Chris Henley is a fun and energetic representative of Microsoft. He works on the Developer Platform Evangelist team at Microsoft as an IT Professional Evangelist in the western region and is the co-author of Microsoft Windows Server 2008 R2 Administration Instant Reference from Sybex press. Chris is a regular speaker and presenter at user groups, Technet events, and major conferences around the US.
He has extensive experience in the world of computer networks. He is passionate about the way that technology helps people. He has an entertaining and insightful style of communicating technical information and of making difficult concepts easy to understand. He is an expert in server architecture and network design. He loves to push the envelope of what we think about computers, and what software can do. Chris spends his spare time playing XBOX360 with his wife and kids, fly fishing, camping, hiking, and searching for the best chocolate cake on planet earth.
SQL 2005 Database Mirroring
At heart I am a real geek. I love to find out what is going on in the world of emerging technology. Hours and hours can slip away without notice while I am immersed in the wonders of the way software works. (Or sometimes doesn’t work) I have been working with SQL 2005 recently and I have to say “I Love It!” There is one feature that seems to keep popping up everywhere I look. Mirroring. Mirroring. Mirroring.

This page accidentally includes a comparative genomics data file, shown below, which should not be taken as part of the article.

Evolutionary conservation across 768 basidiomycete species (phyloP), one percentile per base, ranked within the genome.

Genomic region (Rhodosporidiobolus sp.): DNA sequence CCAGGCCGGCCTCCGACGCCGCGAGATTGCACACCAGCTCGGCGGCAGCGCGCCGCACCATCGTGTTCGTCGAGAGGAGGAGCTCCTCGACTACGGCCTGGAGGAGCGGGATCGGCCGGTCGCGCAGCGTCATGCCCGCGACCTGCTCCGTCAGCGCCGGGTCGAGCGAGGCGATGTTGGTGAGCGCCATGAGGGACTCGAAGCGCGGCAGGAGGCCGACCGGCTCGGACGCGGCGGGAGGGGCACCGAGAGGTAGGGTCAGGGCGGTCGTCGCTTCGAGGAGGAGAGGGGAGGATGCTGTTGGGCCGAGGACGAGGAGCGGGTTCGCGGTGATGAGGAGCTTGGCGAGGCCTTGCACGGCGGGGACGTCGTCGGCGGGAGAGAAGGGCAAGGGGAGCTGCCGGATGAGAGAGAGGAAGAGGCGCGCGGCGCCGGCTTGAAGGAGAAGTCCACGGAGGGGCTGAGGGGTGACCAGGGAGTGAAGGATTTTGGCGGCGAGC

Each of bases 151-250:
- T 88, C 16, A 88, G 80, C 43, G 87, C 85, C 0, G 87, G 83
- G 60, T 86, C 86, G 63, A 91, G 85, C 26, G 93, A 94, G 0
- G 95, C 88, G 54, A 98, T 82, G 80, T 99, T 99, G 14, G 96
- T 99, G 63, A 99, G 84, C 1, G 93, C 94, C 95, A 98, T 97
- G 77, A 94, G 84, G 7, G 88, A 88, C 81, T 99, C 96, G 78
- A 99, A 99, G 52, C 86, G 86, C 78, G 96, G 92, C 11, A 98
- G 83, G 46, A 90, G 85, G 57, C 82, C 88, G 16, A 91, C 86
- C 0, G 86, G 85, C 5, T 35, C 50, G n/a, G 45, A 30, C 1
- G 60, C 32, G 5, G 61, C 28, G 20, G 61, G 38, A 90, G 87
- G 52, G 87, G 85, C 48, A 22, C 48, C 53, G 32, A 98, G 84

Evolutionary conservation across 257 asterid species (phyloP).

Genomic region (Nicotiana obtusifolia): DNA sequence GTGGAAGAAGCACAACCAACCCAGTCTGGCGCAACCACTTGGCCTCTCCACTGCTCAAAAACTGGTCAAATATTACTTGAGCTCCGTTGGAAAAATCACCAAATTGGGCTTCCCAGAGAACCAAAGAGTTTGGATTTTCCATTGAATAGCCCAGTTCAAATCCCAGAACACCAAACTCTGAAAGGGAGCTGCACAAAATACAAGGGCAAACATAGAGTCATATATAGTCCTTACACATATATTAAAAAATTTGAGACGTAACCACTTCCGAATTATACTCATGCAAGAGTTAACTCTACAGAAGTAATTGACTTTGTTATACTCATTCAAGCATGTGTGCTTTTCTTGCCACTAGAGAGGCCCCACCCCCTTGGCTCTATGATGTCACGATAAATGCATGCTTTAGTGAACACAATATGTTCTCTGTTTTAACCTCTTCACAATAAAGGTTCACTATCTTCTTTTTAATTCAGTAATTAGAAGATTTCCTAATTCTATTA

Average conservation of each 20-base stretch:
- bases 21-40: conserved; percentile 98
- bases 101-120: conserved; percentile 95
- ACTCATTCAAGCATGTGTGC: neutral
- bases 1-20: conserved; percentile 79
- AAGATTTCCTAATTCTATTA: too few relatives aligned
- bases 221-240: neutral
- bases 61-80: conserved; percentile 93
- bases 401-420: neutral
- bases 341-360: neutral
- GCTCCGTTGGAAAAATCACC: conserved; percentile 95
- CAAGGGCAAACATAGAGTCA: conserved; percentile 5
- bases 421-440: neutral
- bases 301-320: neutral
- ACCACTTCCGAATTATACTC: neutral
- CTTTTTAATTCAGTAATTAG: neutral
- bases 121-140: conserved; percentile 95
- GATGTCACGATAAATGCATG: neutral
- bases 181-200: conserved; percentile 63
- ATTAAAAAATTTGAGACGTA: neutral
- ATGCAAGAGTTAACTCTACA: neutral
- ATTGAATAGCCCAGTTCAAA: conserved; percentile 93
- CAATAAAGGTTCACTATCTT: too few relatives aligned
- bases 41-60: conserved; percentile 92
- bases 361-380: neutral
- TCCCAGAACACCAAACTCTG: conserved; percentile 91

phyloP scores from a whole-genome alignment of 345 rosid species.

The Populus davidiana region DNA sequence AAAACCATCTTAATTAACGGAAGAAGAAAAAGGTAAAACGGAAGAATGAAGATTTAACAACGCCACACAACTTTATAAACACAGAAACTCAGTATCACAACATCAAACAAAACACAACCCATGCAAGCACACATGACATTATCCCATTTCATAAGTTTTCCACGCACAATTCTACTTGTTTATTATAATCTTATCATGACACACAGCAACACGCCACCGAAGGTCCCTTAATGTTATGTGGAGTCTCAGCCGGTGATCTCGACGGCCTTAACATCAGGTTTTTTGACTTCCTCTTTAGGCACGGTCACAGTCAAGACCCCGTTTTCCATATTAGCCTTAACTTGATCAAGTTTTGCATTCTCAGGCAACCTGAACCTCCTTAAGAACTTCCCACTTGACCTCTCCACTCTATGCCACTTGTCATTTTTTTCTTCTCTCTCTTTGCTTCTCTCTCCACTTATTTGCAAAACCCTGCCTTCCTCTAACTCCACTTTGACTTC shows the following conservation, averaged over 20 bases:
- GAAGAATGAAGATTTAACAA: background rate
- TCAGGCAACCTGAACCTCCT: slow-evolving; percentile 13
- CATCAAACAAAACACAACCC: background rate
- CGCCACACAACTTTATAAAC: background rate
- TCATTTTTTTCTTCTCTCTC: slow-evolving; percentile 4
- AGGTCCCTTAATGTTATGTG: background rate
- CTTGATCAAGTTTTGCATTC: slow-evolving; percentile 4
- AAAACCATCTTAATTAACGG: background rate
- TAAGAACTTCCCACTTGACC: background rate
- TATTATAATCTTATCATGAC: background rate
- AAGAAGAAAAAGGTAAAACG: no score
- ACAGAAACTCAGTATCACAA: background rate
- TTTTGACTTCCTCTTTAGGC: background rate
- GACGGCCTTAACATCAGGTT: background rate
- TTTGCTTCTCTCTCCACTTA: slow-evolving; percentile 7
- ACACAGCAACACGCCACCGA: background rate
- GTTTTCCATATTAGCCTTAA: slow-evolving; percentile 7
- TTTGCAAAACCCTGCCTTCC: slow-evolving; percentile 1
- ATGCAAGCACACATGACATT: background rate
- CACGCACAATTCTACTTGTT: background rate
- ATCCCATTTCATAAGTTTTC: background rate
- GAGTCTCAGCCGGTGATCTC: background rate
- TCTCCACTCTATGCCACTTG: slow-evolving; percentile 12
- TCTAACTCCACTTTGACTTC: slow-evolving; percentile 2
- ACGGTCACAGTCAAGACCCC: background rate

Did I mention the hottest thing to hit the SQL 2005 release this year was Mirroring.
I wanted to spend a couple of minutes highlighting this feature and providing relevant information on the setup and operating scenarios which might result from database mirroring.
Database mirroring in SQL 2005 introduces the option to share transactions between 2 servers called a principal and a mirror. The transactions can be shared in a synchronous or an asynchronous format. (The servers either wait for one another to commit transactions before moving on to additional transaction log processing, or the principal notifies the mirror of pending transactions and simply moves on without waiting for the mirror to catch up.) Each method has advantages and disadvantages. The sharing of transaction logs between server instances makes it possible for failover to occur. Failover can take on 3 forms. Automatic, manual, and forced. In order for automatic failover to occur there must be an additional server added to this mix called a witness. The witness server participates along with the principal and the mirror in forming a Quorum. (Voting Majority) Together the quorum makes decisions about failover and role changes in the event of a server failure.
I have read a lot of stuff on SQL 2005 and database mirroring. Here is what I would consider the definitive resource. It is a white paper from the TechNet side of the house. It is very easy reading and the quality of the descriptions and level of detail is perfect for the topic. I won’t lie to you it is a few pages in length but worth every minute of the time you will spend reading it.